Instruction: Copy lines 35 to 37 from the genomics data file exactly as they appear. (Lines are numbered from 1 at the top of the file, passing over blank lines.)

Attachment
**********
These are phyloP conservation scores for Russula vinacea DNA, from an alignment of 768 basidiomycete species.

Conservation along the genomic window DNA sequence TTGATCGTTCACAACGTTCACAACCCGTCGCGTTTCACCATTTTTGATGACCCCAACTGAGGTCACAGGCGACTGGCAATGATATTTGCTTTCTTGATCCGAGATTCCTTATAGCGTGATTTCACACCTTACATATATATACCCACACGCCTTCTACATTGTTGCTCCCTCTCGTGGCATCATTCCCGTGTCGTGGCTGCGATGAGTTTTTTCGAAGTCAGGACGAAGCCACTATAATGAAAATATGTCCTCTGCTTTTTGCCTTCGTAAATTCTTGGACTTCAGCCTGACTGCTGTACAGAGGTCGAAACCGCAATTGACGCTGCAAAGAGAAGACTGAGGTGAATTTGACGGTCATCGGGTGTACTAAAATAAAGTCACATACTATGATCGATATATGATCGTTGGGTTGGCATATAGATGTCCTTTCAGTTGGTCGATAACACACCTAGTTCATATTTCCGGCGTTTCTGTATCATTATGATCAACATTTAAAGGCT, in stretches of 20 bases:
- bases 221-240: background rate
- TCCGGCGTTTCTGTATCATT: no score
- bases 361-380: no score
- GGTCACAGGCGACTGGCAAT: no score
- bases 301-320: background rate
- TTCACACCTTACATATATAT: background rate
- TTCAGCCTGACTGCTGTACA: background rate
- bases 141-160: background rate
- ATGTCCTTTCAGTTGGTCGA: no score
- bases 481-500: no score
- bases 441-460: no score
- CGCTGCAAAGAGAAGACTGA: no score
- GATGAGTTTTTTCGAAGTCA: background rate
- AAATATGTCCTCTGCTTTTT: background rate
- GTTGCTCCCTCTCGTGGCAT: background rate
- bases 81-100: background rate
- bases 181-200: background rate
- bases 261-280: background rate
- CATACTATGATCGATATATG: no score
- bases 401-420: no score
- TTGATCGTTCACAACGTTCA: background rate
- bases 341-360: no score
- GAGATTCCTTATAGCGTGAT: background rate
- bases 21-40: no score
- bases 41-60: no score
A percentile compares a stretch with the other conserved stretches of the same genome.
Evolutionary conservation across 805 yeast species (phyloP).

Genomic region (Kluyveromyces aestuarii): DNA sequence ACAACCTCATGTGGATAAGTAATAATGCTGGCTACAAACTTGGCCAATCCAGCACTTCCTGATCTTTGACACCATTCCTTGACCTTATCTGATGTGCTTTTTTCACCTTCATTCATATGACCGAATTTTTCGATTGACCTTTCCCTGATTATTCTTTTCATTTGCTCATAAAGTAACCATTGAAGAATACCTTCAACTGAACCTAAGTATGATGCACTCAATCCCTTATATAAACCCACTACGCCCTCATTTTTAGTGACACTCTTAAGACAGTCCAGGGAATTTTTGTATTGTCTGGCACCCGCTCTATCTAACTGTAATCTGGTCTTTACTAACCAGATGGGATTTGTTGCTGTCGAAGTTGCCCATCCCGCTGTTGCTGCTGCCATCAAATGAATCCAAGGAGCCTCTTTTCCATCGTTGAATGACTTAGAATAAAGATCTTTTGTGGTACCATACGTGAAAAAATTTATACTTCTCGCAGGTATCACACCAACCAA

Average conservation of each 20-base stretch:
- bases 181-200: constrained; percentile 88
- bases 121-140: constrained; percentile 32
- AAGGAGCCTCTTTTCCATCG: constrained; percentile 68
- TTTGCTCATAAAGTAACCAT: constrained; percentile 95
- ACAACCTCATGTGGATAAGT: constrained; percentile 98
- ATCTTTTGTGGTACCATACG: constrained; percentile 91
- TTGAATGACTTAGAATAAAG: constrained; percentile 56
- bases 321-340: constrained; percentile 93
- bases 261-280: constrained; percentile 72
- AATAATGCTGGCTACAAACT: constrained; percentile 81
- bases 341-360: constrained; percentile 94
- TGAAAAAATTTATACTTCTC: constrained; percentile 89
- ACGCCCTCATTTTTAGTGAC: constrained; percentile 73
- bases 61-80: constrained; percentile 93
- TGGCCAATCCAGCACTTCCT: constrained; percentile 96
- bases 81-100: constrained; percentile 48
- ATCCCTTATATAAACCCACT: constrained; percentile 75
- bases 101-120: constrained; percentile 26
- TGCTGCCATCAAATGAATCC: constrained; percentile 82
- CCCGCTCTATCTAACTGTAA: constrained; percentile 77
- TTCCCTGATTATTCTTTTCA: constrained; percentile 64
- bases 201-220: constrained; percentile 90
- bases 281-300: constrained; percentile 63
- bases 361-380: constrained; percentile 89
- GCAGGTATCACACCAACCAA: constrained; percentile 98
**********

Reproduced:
- TTTGCTCATAAAGTAACCAT: constrained; percentile 95
- ACAACCTCATGTGGATAAGT: constrained; percentile 98
- ATCTTTTGTGGTACCATACG: constrained; percentile 91